At the Stanislaus State Launching Ceremony for the College of Arts, Humanities, and Social Sciences, the University and California State University awarded the Ferraris an honorary Doctor of Humane Letters.
“It has been my deepest honor to know and work with John and Jeani Ferrari,” said President Ellen Junn. “Their decades-long service and support demonstrates and upholds essential elements of the mission of CSU and the State of Stanislaus in advocating for a deeper understanding and stewardship of our natural environment. Their deep and sustained philanthropy and volunteerism has continued to enrich our community and the University.
The Honorary Doctor of Humane Letters is the highest honor bestowed by the University and the CSU Board of Trustees. To be considered, recipients must have achieved excellence in areas that embody the ideals and goals of CSU, rendered meritorious and exceptional service, or life achievements exemplify CSU’s aspirations.
Second-generation farmers who grew up in the area, Ferrari’s service and support has diverted attention and increased impact on important issues such as homelessness, the arts, preserving farmland and sustaining public libraries.
During her address to the class of 2022, Jeani Ferrari, herself a Stan State alumnus, praised the Central Valley and the university for their impact on residents and the region.
“The ‘places’ of our lives have an incredible influence on the prospects of our lives,” said Jeani Ferrari. “If you have spent most of your life in this ‘place’, or if you have recently come to this ‘place’, this university and this community have influenced you.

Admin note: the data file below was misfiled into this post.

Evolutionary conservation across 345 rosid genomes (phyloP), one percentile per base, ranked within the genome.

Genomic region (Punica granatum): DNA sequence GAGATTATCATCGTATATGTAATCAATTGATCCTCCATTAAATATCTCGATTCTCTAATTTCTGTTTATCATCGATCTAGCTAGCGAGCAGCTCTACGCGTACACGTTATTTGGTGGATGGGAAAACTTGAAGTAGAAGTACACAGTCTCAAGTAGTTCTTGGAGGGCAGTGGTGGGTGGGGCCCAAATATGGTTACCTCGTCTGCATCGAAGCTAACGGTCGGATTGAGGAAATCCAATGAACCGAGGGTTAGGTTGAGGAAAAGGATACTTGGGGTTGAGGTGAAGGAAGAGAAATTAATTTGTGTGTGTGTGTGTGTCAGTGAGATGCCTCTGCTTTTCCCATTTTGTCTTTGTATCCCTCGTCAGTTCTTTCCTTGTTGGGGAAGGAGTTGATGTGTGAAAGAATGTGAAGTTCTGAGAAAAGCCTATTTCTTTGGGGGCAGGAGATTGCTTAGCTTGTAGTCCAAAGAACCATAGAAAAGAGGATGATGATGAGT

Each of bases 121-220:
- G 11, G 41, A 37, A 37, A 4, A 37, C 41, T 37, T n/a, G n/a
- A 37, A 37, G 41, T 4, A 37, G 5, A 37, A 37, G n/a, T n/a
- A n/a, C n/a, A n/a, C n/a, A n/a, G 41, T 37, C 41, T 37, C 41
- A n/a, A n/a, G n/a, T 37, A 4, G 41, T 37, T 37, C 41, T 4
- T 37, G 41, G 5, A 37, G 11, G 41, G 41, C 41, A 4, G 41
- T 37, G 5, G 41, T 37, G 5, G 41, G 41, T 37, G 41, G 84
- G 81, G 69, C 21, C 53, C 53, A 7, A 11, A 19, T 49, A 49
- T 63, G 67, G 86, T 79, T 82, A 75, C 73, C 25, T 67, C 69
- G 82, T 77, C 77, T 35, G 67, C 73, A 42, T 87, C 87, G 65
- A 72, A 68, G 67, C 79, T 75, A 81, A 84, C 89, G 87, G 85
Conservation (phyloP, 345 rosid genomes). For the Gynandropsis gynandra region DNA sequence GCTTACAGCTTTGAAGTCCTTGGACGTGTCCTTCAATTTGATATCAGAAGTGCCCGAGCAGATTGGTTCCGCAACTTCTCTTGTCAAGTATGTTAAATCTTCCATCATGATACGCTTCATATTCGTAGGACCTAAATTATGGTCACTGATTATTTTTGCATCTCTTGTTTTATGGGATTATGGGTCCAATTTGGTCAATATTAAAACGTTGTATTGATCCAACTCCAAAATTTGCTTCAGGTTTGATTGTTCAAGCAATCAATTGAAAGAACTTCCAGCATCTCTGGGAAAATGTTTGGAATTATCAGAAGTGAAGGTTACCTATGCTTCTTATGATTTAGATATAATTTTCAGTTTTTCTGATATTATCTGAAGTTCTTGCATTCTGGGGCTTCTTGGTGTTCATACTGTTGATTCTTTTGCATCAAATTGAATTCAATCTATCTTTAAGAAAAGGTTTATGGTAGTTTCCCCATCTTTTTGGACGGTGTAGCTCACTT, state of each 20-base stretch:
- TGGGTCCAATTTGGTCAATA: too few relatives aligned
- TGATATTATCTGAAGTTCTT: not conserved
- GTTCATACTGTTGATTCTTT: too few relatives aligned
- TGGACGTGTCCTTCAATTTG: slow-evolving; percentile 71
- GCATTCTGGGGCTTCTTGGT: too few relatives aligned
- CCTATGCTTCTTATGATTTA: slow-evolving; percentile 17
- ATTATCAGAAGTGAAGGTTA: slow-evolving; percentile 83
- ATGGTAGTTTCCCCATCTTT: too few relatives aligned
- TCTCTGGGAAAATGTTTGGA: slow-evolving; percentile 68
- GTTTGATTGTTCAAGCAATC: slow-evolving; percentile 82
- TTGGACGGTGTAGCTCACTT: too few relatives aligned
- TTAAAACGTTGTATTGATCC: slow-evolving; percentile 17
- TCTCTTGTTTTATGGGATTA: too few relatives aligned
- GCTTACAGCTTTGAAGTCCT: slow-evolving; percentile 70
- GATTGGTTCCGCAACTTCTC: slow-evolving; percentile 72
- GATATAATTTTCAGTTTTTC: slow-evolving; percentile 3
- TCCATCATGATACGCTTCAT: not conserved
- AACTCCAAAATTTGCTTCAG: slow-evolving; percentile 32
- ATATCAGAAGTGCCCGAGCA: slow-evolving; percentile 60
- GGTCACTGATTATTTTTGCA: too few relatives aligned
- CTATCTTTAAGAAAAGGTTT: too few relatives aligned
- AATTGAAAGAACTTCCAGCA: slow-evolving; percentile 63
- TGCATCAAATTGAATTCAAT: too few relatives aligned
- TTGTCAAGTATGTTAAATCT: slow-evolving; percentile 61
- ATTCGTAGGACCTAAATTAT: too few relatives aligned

“I am grateful that there was a university in my community; it allowed me to advance my education and my interest in the arts. The small campus I attended had a library building and a classroom building. Today Stan State is a highly ranked university with over 10,000 students and this rural community is a college town.
The Ferraris are known for their community fundraising and volunteerism. They were instrumental in rebuilding the Carnegie Arts Center between 2009 and 2011 after the art gallery was destroyed by fire in 2005.
In 2015, the couple co-chaired a $2.5 million campaign to build an emergency homeless center in Turlock. They also took the lead in the campaign to rebuild the Turlock Public Library, surpassing the $1 million goal that funded furnishings and architectural improvements.
The Ferraris’ passion for libraries, galleries and the agriculture-rich Central Valley culminated in 2020 with their first transformational gift to Stan State to name the lobby of the newly renovated J. Burton Vasché Library. A multi-story mural inspired by the region’s landscape and agricultural roots greets visitors at the entrance.
The couple also served as co-chairs with Stan State alumna Marlene Stante for “The Next Chapter,” a campaign to support and improve technology, innovation and furniture at the Vasché Library.
In a brief statement he made at the ceremony, John Ferrari praised the graduates for coming through unusual and difficult times and leaving Stan State with a bright future. “Like this land, Stan State gave you an opportunity,” he said. “I wish you every success in the endeavors of your life.”
Jeani Ferrari said the students, faculty, administration and staff at Stan State have changed the community for the better.
“It’s a better place because you’ve shared your ideas, your customs and your energy with the people of Turlock,” she said. “The diversity you bring makes our community more vibrant, more equitable, and a better place to live.”